Live Nation Entertainment CEO Michael Rapino said ticket demand was on an upsurge as vaccines roll out and countries reopen.
“Fans are buying tickets and events are selling out faster than ever,” he said during a call after first quarter financial results that were still grim. Revenue of $239 million was down 76% from $993 million the year before. Net losses ballooned to $300 million from $185 million. Events plunged to 664 from 7,095.
But as with entertainment venues from movie theaters to Broadway things are looking up. The current second quarter will show the first year-on-year improvement since the fourth quarter of 2019. Live Nation said it’s “confidently planning” reopenings in the U.S., particularly for outdoor shows, and expects other major markets to follow this summer.
“We’re just seeing demand beyond any other historic moment,” Rapino said, noting that “Garth Books just this morning broke every Tickemaster record.” Brooks sold over 50,000 tickets in less than 30 minutes for his upcoming concert at Rice-Eccles Stadium in Salt Lake City, Utah.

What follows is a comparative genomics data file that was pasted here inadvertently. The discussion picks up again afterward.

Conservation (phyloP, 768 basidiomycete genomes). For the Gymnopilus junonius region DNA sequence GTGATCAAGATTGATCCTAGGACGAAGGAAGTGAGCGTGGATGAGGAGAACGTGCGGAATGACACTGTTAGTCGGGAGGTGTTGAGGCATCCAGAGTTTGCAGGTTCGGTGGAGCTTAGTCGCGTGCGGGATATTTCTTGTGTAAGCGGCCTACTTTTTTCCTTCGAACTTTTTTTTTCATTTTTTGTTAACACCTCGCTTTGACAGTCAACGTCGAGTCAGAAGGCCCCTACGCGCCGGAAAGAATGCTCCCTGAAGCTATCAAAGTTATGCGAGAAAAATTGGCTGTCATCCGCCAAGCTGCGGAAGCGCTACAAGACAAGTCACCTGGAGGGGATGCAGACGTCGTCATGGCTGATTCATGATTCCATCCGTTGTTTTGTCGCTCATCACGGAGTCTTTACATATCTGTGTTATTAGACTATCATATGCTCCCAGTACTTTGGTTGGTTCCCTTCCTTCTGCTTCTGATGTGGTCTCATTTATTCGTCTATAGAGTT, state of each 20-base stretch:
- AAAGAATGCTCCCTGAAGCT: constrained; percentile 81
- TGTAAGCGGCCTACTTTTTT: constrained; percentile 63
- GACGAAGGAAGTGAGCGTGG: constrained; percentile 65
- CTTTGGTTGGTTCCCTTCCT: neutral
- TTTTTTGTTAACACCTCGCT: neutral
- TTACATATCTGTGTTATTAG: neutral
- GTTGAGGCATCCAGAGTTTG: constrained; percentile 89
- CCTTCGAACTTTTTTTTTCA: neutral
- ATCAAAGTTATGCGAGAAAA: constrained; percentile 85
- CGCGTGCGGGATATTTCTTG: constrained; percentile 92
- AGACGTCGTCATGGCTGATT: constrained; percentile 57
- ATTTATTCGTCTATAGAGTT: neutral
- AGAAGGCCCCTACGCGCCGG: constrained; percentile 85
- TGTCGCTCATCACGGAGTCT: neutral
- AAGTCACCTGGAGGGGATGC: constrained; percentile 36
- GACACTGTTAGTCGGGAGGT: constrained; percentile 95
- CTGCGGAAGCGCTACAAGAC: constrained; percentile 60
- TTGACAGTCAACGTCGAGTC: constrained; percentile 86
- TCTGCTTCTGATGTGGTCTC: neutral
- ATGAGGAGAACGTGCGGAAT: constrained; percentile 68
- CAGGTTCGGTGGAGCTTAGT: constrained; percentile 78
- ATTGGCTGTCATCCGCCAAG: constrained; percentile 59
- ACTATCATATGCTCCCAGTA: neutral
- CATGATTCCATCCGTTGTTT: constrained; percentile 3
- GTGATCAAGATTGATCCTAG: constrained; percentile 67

Live Nation said its concert pipeline for 2022 is up double digits from 2019, its sponsorship commitments are double digits and it’s been signing new clients.
In the U.S., Bonnaroo, Electric Daisy and Rolling Loud festivals sold out in record time at full capacity. In the U.K., it has 11 festivals planned this summer, including some of the largest ones — Reading, Leeds and Parklife — where tickets have sold out. Ditto with New Zealand’s largest festival, Rhythm and Vines.
The company will continue to announce new tours as it gets further clarity on reopening timelines. Some announced for later this summer including Dave Matthews, Luke Bryan and Maroon 5. Given the longer lead times associated with global arena and stadium tours, it said, it expects others to start later this year and into 2022. Many artists will have multi-year tours, spanning the U.S., Europe and often either Asia or Latin America, “setting us up for a strong multi-year growth run.”
Live events were among the hardest hit by Covid. The company has cut costs, raised cash and said it has $2.1 billion of available liquidity that will allow it to fund operations through the expected return of concerts starting this summer.
Live Nation owns major venues around the world as well as ticketing giant Ticketmaster.
Last month, a group of prominent House Democrats called for Joe Biden’s administration to investigate the 2010 merger of Live Nation and Ticketmaster, arguing that the combination has “strangled competition in live entertainment ticketing and harmed consumers and must be revisited.”
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